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Carbon quality and the temperature sensitivity of soil organic carbon decomposition in a tallgrass prairie
- Xu, Xia, Luo, Yiqi, Zhou, Jizhong
- Soil biology & biochemistry 2012 v.50 pp. 142-148
- carbon, climate change, correlation, ecosystems, enzyme kinetics, laboratory techniques, long term experiments, prairies, prediction, soil organic carbon, soil sampling, soil temperature, soil treatment, species diversity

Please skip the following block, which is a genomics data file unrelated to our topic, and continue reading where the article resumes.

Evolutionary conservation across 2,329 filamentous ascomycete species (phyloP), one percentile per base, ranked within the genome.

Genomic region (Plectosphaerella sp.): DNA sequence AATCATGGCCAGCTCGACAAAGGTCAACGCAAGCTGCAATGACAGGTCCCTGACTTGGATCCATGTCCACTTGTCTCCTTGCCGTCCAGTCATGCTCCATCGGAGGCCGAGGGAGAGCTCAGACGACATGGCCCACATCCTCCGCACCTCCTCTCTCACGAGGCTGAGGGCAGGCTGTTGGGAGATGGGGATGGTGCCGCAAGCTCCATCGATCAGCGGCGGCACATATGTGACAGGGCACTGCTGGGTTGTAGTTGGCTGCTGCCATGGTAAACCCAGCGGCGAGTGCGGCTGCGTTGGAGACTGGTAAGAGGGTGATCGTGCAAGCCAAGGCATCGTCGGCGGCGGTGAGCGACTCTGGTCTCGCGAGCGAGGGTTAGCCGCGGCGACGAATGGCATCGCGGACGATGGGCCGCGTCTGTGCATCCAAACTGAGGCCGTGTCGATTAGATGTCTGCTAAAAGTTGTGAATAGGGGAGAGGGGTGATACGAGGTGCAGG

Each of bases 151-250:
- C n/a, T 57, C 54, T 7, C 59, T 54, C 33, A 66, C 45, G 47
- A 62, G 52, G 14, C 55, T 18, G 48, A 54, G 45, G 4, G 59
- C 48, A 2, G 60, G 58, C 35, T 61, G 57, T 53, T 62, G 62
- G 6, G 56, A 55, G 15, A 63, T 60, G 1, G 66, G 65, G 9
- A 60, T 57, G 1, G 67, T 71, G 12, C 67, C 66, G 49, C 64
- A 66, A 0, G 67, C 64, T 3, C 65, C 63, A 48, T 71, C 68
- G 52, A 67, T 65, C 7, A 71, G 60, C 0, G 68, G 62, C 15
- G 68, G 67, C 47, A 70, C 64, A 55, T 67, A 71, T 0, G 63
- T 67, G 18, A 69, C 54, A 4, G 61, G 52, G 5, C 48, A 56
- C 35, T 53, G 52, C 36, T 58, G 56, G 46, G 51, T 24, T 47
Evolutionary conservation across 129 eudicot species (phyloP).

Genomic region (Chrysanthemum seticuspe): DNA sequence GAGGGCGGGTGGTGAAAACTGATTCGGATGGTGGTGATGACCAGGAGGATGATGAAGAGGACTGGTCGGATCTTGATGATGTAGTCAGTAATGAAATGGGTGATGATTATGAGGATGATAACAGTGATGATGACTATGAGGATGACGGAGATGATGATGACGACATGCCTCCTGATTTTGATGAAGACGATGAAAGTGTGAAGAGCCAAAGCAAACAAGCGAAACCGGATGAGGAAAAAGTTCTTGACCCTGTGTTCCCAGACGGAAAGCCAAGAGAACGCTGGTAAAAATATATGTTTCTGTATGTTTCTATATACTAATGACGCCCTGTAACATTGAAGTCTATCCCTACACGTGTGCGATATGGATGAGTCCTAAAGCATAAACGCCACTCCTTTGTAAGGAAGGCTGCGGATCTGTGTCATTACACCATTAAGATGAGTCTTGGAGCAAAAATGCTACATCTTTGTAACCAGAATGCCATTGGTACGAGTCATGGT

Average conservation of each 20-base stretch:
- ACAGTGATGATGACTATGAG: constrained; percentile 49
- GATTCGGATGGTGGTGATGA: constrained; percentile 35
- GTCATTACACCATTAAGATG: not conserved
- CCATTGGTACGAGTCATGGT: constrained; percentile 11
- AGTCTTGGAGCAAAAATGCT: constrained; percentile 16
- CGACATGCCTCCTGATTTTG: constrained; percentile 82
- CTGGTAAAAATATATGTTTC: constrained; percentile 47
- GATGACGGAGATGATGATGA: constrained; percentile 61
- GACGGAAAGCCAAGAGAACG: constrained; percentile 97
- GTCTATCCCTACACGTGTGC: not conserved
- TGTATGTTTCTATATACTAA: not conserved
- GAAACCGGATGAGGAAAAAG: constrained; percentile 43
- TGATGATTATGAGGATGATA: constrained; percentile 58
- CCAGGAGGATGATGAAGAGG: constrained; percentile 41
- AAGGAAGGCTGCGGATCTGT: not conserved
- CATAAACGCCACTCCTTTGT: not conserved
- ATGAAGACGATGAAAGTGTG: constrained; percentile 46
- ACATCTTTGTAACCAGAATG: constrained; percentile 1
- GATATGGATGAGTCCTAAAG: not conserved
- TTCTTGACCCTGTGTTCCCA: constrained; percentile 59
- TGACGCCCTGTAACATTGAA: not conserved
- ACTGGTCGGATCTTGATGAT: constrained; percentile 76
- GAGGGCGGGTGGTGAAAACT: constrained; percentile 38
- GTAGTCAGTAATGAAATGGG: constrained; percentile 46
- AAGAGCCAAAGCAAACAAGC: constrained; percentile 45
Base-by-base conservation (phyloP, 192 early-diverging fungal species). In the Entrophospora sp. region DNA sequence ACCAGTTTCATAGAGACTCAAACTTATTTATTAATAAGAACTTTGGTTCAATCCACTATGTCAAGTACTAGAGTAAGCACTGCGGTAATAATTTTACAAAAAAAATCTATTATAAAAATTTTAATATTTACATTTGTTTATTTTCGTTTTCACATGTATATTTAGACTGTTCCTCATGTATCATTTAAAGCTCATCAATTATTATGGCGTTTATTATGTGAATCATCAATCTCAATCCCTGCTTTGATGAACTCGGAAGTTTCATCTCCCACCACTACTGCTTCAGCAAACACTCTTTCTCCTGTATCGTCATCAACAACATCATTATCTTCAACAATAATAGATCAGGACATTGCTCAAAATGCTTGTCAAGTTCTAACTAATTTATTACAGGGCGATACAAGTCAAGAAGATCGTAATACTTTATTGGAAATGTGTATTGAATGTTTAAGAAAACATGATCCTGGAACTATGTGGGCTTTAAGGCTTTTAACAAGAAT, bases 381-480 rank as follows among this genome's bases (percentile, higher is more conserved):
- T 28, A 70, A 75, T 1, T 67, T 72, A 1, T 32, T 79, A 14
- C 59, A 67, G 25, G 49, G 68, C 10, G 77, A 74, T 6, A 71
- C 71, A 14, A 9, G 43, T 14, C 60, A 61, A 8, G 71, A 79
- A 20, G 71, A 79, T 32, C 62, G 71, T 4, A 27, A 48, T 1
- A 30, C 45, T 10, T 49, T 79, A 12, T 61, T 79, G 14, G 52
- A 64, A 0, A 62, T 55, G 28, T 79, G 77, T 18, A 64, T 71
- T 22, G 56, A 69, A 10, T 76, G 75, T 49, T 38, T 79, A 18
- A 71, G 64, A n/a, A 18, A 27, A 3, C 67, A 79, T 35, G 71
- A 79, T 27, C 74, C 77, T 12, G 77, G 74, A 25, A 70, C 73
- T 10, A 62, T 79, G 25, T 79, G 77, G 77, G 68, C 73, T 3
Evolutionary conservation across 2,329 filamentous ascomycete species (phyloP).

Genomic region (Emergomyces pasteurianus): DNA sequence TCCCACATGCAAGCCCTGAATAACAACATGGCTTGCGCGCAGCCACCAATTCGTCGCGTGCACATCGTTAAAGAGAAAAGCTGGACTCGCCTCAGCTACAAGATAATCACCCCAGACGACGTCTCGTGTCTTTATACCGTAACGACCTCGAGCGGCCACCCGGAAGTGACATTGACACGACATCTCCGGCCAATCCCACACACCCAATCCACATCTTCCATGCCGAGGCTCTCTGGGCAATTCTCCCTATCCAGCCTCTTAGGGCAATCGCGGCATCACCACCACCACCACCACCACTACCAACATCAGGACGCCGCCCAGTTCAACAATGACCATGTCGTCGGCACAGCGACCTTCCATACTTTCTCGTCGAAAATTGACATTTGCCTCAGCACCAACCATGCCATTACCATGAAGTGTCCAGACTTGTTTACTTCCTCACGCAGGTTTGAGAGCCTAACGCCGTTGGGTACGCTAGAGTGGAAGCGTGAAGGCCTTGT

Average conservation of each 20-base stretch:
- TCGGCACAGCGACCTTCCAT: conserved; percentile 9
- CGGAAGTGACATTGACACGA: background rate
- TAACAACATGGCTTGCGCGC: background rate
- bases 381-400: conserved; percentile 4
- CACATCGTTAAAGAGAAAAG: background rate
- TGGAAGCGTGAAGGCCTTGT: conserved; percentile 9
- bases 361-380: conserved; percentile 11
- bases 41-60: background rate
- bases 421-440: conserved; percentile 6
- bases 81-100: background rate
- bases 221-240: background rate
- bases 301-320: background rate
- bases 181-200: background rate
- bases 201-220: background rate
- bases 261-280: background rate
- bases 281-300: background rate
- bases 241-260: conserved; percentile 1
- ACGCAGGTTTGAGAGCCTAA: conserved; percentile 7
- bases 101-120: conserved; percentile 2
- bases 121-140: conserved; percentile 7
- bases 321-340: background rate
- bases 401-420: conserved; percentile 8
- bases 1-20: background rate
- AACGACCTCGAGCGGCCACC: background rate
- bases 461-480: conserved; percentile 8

- The temperature sensitivity of soil organic carbon (SOC) decomposition will influence the accuracy of the quantitative prediction of carbon (C) balance between ecosystem C fixation and decomposition in a warmer world. However, a consensus has not yet been reached on the temperature sensitivity of SOC decomposition with respect to SOC quality. The fundamental principles of enzyme kinetics suggest that temperature sensitivity of decomposition is inversely related to the C quality of the SOC. This “C quality-temperature” hypothesis was tested in a 170-day laboratory experiment by incubating soil samples with changing temperature (low-high-low) at a ±5 °C step every 24 h. Soil samples were collected from a long-term warming experiment in a tallgrass prairie. There were four treatments of soil samples before lab incubation: control (C), warmed (W), field incubation (FI, litter exclusion), and warmed plus field incubation (WFI). Results showed that SOC decomposition rates were influenced by labile organic C (LOC) content, which were low in the soils under field incubation and decreased with increasing lab incubation time. Field warming and field incubation increased the temperature sensitivity of SOC decomposition in the 1st two lab incubation cycles but the treatment effects diminished as decomposition proceeded, probably due to increased contribution of recalcitrant C. In line with the hypothesis, we found that the lower the SOC quality, the higher the Q₁₀ values. This relationship held across treatments and lab incubation cycles, regardless of whether the differences in SOC quality resulted from inherent differences in SOC chemistry or from differences in the extent of SOC decomposition. Treatment effects of field warming and field incubation on SOC quality and Q₁₀ values also negatively correlated with each other. Our results suggest that dynamics of low-quality SOC have the highest potential to impact long-term C stocks in soils. Potential decreases in SOC quality in response to warming and consequent shifting species composition may result in a positive feedback of SOC to climate change in the future.